6 Aug 2013

Vauxhall Astra VXR - First impressions

This Vauxhall Astra VXR turned up on Monday.  I've got it for a week and will be putting as many miles on in it in as many different scenarios as I can to ensure when I write the full review its from an informed perspective.

But for now I've had the car for a day and driven it on some A and B-roads and some seriously twisty but poorly surfaced lanes around where I live.  These are my first impressions of the Astra VXR.

The VXR has some intense competition from the Megane 265 (driven), Ford Focus ST (not driven yet) and Volvo V40 T5 (driven).  They all cost upwards of £25k but the Megane is the cheapest of the bunch - it's also the most hardcore front wheel drive turbonutterbastard of any car I've driven.

And that includes the VXR which is more ninjafast than turbonutterbastard.

The Astra VXR comes in the Astra's GTC bodyshell which is a beauty, especially in the traditional Vauxhall red and with 20" wheels.  They'll be easy to trash against a kerb but keep them scuff free and they look good.

The car's interior is pretty classy with a nice layout and a good feel to the various knobs and buttons.  The screen atop the dash isn't a touchscreen and isn't initially intuitive but you get used to it pretty quickly.

The seats are pretty ace but have part manual and part electric controls which is confusing at first.

The VXR uses a normal key rather than a card and only starts with the clutch depressed.  Yes, a clutch.  It's a 6-speed manual.

On the road the Astra VXR is a refined, and very powerful motor.  The stereo is mega-loud and crisply clear - and has DAB.  The steering is precise.  Very precise.  A world away from the wobbly old Mk3 Astra and much improved and over the last Astra I drove - a Mk4 company car, many years ago.

It's damn fast too.  276bhp and 0-60mph in 5.7 seconds.  Yes there is some turbo lag in higher gears but this isn't noticeable in 1st or 2nd because it screams to the redline so fast.

It has the torque-steer of the Megane 265 in 1st and 2nd gear but thereafter settles down and plants itself to the road well.  In fact the torque-steer is so savage I wondered if a semi-auto gearbox with paddles might be a better bet for when you need to grip the wheel in lower gears.  It's easy to run out of revs in 1st gear whilst holding on to the steering wheel to prevent it turning left into a hedge.

Thereafter it is a hugely accomplished hot-hatch in all but one condition (I'll come to that in a moment). On fast A and B roads the Astra keeps a vice-like grip on the tarmac.  I drove round a large roundabout, twice, with the car at the edge of grip.  It didn't understeer or oversteer at all.  Not one bit.

In fact I think the inward rear tyre might have been slightly off the ground.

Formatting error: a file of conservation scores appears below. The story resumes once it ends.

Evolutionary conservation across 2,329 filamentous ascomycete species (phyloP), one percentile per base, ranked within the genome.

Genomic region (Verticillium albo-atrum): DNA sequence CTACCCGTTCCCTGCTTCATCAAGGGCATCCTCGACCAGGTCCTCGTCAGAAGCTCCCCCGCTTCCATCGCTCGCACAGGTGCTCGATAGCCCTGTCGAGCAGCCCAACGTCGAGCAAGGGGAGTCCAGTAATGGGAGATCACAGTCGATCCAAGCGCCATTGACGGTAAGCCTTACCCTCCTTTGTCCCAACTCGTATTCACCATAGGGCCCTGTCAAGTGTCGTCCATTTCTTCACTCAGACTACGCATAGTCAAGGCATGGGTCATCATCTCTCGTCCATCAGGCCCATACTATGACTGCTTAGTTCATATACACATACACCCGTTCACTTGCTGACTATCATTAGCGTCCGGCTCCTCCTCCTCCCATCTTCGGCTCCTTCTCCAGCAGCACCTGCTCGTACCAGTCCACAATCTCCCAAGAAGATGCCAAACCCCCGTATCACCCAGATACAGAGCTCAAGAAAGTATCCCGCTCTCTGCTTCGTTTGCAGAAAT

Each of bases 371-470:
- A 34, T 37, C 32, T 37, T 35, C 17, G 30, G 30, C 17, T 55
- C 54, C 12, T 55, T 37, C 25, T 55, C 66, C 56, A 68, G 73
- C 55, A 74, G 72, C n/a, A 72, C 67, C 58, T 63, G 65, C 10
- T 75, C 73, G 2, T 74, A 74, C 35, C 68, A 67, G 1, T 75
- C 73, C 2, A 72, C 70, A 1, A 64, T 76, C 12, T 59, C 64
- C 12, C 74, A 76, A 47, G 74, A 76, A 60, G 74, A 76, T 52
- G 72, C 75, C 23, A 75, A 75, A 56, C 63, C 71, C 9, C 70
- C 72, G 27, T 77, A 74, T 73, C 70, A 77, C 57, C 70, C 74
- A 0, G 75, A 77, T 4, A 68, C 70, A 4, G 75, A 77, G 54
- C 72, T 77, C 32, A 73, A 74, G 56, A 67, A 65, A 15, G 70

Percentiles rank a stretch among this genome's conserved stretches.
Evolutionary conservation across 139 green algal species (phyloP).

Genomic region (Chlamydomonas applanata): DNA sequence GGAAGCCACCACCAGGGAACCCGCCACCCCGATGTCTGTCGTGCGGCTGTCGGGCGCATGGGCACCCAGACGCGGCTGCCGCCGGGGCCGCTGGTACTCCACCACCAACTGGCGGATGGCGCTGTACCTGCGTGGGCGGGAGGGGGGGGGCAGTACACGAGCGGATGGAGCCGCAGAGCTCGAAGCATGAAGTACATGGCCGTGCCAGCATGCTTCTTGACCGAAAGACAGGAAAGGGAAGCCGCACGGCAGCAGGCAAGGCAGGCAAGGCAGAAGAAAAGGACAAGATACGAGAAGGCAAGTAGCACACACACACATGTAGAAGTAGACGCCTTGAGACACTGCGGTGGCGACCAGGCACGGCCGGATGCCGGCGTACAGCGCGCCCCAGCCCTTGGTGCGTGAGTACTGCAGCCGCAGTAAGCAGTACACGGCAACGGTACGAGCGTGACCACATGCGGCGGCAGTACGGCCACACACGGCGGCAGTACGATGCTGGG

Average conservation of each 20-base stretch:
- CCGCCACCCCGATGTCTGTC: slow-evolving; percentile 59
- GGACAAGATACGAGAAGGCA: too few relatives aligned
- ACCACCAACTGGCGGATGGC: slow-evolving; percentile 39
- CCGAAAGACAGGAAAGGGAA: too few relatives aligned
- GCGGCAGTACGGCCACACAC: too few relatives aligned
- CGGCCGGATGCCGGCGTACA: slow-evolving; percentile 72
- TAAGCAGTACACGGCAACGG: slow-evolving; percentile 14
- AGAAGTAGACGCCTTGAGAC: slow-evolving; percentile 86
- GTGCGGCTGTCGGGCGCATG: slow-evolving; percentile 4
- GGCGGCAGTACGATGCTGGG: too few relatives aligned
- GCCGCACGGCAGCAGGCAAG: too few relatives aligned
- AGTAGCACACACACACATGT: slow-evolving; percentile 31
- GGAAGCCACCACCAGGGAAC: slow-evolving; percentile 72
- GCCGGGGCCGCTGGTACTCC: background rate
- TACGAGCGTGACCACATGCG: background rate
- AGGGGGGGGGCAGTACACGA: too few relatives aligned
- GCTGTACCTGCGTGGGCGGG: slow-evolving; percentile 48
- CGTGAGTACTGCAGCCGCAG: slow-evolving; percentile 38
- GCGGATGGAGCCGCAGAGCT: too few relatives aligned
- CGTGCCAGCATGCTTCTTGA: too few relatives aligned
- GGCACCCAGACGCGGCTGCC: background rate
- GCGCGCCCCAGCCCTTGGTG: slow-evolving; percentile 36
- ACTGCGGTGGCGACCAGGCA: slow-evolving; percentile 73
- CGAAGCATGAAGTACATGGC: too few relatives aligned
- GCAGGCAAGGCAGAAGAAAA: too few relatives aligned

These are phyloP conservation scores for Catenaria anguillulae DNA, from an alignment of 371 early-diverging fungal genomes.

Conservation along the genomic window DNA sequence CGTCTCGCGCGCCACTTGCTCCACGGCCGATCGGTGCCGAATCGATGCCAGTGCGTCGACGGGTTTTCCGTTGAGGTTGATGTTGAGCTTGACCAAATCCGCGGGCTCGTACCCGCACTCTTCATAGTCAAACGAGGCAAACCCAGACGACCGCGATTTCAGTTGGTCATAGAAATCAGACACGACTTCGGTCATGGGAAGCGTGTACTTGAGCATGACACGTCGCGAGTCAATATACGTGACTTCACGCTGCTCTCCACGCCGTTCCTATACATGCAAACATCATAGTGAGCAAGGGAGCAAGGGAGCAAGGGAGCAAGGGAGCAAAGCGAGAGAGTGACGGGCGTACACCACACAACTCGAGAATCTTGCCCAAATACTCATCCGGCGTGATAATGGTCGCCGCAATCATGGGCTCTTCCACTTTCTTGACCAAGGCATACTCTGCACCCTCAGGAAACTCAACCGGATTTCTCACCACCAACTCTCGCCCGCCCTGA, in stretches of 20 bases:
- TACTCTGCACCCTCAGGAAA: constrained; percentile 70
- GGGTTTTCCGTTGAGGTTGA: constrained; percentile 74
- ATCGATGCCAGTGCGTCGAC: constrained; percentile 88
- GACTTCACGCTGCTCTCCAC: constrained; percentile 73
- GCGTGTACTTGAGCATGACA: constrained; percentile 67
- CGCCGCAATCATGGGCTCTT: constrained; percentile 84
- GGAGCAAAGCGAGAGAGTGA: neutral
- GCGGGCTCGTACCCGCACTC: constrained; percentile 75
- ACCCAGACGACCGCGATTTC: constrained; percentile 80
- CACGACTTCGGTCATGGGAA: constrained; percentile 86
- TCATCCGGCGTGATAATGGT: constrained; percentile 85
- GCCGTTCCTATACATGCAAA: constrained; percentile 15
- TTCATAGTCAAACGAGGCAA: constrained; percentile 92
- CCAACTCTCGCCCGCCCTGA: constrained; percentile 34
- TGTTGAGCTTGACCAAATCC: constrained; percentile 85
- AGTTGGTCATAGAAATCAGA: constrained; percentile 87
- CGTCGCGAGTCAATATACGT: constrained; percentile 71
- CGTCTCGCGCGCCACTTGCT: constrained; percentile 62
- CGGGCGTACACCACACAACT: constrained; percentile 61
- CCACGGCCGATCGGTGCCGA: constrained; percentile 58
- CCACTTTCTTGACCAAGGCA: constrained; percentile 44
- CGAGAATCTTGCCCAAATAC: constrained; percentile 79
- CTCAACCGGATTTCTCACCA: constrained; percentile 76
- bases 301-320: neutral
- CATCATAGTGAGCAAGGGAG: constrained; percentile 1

The chassis feels resolutely rigid but the suspension reasonably pliant.  It really is a very good set-up.  It only comes unstuck on fast rural roads with a washboard surface.  I've driven many cars down one particular road with varying results but the Astra was the first to actually bounce me around in the seat.  I had to grit my teeth to avoid biting my tongue.

The Astra VXR isn't a comfortable cruiser of a car.  It's deceptively fast in a resolutely front wheel drive manner.  It's easier to drive fast round corners than a powerful rear wheel drive car due to the grip  levels and predictable nature of the power delivery.  Traction control isn't needed outside of first gear at all.

But it does need more input to actually go round a corner than, say, a Jaguar XK.  In the Jag you blend the power coming out of the corner but in the Astra you can apply it earlier, then deal with the car as it transfers the grip to the road.

The brakes are pretty superb.  It has big discs and Brembo callipers which give humungous stopping power.

It's a more measured car than the Megane.  Not quite so hardcore but without losing any focus.  I like the VXR a lot.  It's ninjafast.

It does have a few touches that could only make it a Vauxhall.  The gearbox is OK - not good, not bad - but I would guess it is a Vauxhall unit if I was to do a blind test.  It has that Vauxhall feel.  Similarly the ride feels very Vauxhall, but without the brittleness of its earlier cars.  The interior is very Vauxhall too with some flashy touches, overly sporty seats and blanked off buttons.  I've played with the VXR button - all it seems to do is make the dials turn red.  I didn't notice much appreciable change in handling - note to self: take a look in the handbook to find out what it actually changes.

After one day with the Vauxhall Astra VXR I'm impressed. I'll report back from time to time and publish a full review in a couple of weeks.

2013 Astra VXR interior

2013 Astra VXR seats

2013 Astra VXR brakes